Q3 2021 Market Commentary Answers to Our Most Recent Client Questions

US stocks, as seen by the S&P 500, ended the third quarter unchanged, having shed over 4% in September as fears over the debt ceiling and the Fed’s options erased the summer’s progress. Certainly, the market environment has changed a lot over the past 18 months. Valuations are up, economic data is varied, and the prospects of potential Fed action are growing. In this quarter’s commentary, we will try to address the most common questions we are hearing from clients. In general, we advise against extrapolating short-term trends.

Q: The stock market has been strong and valuations are higher, should we remain invested in US equities or prepare for a deeper correction?

A: Valuations are indeed up. However, in our opinion, the change in risk profile of the underlying investment environment is the more important issue that investors should consider. Simplistic multiples-based valuation measures go up and down and can remain elevated for a long time. Understanding the investment backdrop is vital to returns in certain segments of the market.

Recently, the Fed confirmed its intent to reduce the liquidity infused during the pandemic. While the Fed is likely to keep interest rates low, a slowing of bond purchases will tighten monetary conditions and remove the tailwinds behind riskier segments of the market. Thus, high-flying, hype-based story stocks should be avoided as economic realities become more important. There is just too much downside and complacency in these stocks which, unsupported by a sustainable business, have a steep risk profile. Since Oak’s portfolios are very high-quality and constructed with a very long-term time horizon, they are well positioned given the change in the market’s risk profile.

Additionally, a rising tide over the past 18 months has lifted all boats. The loose monetary environment, stimulus efforts, and anticipation of the end of the pandemic propelled stocks. Some sectors, which were struggling (and thus lowly valued) prior to the pandemic, disproportionately benefited from the cyclical recovery. Yet as the economy normalizes, these formerly challenged sectors are likely to struggle and should be avoided. So too should the sectors at the epicenter to the latest crisis. Historically, the victims of the last market crisis may rebound sharply as the emergency abates, but they can then underperform for years. For example, retail stores were struggling prior to Covid and it is doubtful consumers will return to the mall in a post-pandemic world.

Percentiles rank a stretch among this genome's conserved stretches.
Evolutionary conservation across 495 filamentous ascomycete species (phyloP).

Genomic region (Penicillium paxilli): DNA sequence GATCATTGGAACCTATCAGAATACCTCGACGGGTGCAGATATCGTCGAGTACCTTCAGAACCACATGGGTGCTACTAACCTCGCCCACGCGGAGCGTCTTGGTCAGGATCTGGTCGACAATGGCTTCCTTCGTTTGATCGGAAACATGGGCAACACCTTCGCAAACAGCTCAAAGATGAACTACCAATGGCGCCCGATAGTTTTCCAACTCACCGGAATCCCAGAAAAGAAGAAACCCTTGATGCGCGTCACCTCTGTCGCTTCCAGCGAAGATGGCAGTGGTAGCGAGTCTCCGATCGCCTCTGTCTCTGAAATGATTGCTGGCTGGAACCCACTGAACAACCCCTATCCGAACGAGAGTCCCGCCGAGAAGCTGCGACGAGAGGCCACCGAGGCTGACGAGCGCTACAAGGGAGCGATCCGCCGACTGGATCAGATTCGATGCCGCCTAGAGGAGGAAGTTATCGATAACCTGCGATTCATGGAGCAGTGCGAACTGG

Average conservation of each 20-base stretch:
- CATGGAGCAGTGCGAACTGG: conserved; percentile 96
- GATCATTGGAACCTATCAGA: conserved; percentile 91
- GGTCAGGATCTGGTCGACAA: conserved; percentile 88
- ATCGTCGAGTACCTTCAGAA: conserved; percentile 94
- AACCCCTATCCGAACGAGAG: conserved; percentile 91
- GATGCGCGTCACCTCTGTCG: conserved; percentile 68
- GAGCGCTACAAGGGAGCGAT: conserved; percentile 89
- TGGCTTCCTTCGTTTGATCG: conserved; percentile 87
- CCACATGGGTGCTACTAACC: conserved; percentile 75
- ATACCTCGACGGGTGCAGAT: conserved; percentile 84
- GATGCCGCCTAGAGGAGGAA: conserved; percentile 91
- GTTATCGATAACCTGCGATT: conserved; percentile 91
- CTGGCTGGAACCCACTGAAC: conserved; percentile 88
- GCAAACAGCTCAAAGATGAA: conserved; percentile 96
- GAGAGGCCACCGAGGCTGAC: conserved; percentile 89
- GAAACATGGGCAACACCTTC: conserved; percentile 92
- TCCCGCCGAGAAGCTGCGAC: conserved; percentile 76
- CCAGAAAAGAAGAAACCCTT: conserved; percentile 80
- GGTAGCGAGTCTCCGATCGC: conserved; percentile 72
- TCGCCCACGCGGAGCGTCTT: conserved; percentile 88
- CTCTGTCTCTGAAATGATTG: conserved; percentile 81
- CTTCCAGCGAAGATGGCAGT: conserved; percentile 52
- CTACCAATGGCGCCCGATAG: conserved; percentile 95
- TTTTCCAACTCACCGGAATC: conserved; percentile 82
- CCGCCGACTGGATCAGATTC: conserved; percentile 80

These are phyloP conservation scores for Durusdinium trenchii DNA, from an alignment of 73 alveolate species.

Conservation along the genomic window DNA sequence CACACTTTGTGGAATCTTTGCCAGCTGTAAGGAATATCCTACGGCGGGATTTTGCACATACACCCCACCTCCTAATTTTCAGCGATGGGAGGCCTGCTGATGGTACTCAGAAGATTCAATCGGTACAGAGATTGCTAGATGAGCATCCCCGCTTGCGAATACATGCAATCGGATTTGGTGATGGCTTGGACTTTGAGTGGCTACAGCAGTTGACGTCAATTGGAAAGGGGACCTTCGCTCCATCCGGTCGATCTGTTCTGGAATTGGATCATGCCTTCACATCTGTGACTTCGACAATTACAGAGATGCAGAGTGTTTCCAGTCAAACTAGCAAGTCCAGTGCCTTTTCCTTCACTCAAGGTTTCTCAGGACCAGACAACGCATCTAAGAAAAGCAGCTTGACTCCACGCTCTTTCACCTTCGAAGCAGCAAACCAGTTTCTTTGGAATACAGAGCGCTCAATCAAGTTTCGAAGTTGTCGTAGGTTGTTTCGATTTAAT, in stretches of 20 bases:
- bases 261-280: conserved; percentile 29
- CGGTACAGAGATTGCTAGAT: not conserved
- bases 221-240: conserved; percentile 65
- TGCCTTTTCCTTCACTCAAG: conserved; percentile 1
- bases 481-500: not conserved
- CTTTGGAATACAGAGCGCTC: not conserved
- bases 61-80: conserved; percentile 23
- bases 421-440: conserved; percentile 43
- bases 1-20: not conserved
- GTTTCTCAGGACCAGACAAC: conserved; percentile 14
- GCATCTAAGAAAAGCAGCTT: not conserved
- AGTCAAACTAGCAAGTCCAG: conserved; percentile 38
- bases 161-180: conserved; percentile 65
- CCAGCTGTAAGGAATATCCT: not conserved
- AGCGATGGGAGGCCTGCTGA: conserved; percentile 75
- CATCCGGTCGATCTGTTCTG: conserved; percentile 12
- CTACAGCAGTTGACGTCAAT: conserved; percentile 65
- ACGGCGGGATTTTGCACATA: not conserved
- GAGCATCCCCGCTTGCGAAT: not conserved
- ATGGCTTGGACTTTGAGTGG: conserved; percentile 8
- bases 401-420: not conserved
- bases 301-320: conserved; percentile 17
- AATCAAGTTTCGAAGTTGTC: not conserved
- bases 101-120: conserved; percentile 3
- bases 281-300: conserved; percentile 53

As far as predicting the next bear market, timing the market has an extremely destructive impact on long-term wealth creation. It compounds decision-making mistakes and creates unnecessary taxable events. Academic studies have shown that remaining fully invested is significantly more effective in creating long-term wealth than actively trading. In practice, market timing inevitably misses the tail end of a strong bull market out of fear, and then rejoins the next bull market late and with less capital. Our solution to this dilemma is to ensure we hold high quality companies with strong long-term prospects, while trying to avoid emotional decision making, and preparing for market changes through altering risk exposure, sector allocation and valuation tolerance. We prefer to be selective and own quality growth companies, a segment that tends to benefit at this stage of the bull market lifecycle.